6 Places Where Lexicographers Find Old Slang


Slang lexicographer Jonathon Green’s massive, three-volume Dictionary of Slang is the most authoritative work on the back roads and byways of the English language. His database of slang contains about 54,000 headwords collected from centuries’ worth of materials. If you include the various phrases and derivations those words participate in, the total number comes up to to 125,000.

Historical slang research is made difficult by the fact that slang comes from the unwritten side of life. Words develop in casual (often criminal) contexts and may never be put into lasting written documents, especially when they are deemed unfit for polite society. Luckily, there are places where slang’s past has been preserved, but they may not be easy to find.

Green’s latest book, The Vulgar Tongue, is a history of slang that explores the places where it flourished and, more importantly, was set down on paper. Here are just a few of the places where the slang of yesterday lives on.


From the 14th to 16th century in Europe, there were many books and pamphlets circulating that purported to warn good people about the tricks that beggars might use to manipulate them. Their popularity, however, was not due to their usefulness as much as their entertainment value. John Awdeley’s The Fraternity of Vagabonds (1561) gives terms like Abraham man (a guy who acts crazy and walks around with a “pack or wool, or a stick with bacon on it, or such like toy”), ruffler (someone who pretends to have fought in the wars to get sympathy), prigman (someone who steals clothes or poultry and then gambles it away at the pub), and ring-faller (trickster with a copper ring who pretends to find a gold ring and then sells it to bystander).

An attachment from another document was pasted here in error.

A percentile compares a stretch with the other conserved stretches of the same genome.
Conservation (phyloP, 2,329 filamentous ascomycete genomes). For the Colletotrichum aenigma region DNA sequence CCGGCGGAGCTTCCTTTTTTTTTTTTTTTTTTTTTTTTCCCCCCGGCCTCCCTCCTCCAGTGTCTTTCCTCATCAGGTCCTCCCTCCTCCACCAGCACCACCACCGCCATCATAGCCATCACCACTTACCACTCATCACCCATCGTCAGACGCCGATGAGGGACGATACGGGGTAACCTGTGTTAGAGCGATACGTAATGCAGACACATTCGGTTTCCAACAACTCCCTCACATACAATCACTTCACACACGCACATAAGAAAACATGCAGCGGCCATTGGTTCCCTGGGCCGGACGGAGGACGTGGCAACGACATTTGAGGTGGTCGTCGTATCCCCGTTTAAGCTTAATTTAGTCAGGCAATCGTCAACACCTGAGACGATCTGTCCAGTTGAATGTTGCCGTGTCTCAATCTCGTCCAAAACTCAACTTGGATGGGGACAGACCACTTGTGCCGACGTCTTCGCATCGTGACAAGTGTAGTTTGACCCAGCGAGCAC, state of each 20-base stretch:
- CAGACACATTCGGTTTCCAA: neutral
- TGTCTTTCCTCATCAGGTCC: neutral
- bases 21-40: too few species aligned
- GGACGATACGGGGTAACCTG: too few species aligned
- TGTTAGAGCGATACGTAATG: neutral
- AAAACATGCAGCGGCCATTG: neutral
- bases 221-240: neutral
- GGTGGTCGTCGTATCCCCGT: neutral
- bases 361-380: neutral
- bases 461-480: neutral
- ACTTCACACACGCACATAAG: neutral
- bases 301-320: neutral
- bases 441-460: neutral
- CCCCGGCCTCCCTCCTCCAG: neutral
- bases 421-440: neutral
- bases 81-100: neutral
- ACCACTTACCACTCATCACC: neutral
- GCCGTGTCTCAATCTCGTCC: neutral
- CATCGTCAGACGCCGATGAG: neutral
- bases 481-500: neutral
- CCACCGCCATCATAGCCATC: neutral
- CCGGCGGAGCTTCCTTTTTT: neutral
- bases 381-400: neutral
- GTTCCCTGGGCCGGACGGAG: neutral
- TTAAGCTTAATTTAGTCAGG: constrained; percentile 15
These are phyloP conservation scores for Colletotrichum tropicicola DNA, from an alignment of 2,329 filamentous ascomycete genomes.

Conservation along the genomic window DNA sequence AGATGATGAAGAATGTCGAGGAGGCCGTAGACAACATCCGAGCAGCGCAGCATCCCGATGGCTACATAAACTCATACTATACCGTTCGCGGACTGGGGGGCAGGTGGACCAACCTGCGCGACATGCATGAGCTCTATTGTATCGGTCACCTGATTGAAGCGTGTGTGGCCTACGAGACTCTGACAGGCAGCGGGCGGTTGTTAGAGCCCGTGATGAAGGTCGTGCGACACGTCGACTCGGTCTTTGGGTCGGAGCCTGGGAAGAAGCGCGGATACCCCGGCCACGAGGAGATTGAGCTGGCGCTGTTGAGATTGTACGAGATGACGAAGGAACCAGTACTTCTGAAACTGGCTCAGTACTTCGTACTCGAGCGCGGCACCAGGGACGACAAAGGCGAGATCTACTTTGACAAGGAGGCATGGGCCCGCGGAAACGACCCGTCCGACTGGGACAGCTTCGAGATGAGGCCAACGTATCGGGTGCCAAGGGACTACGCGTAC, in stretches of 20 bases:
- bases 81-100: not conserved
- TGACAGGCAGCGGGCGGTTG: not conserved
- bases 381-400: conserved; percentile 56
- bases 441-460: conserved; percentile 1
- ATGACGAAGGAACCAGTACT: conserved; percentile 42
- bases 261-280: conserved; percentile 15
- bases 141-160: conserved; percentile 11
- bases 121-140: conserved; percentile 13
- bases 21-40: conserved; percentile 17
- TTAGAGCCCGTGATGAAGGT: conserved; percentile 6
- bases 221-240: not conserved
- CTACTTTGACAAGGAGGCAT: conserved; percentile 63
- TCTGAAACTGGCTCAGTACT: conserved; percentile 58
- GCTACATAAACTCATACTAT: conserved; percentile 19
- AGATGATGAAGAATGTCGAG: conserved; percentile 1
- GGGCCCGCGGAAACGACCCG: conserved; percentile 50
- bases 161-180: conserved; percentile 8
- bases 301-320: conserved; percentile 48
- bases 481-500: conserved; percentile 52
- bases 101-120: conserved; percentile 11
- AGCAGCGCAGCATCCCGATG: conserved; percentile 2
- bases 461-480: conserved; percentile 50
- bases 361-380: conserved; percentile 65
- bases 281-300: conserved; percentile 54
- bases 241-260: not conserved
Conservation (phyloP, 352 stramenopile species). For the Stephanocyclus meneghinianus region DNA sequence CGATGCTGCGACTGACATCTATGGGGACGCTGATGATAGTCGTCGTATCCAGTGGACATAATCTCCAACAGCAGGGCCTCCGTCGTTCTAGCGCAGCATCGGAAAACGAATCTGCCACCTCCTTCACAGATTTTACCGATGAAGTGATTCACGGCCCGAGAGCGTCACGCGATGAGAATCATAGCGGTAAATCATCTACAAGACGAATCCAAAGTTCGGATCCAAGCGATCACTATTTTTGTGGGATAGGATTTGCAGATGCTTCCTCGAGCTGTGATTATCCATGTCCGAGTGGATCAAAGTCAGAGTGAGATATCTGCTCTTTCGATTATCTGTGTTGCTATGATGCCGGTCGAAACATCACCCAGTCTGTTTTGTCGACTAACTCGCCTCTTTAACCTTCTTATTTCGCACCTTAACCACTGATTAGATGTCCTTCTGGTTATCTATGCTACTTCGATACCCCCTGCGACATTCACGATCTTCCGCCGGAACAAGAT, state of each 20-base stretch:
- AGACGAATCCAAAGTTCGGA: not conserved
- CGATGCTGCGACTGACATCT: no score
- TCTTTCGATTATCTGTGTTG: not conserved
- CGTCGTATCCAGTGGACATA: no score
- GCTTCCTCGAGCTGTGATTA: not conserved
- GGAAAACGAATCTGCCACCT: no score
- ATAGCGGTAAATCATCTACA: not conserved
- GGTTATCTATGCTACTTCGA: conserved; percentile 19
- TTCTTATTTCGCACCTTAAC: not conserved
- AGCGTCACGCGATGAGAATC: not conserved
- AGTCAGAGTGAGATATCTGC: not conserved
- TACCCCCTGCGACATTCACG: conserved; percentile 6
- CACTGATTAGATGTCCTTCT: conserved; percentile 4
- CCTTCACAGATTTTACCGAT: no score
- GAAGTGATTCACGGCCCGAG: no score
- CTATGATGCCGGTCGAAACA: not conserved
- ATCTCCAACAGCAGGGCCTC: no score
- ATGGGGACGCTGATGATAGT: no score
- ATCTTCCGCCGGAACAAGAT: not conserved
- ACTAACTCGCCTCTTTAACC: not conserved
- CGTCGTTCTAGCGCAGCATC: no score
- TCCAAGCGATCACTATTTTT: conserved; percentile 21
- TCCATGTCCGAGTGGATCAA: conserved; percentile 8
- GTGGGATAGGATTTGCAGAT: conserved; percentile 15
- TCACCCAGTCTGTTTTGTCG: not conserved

The seedy underworld of London was a favorite subject for 17th century English playwrights, and audiences delighted in dialogue such as the following, from Thomas Middleton’s The Roaring Girlie (1611): “I have, by the salomon, a doxy that carries a kinchin mort in her slate at her back, besides my dell and my dainty wild dell, with whom I’ll tumble this next darkmans in the strommel, and drink ben bouse, and eat a fat gruntling cheat.”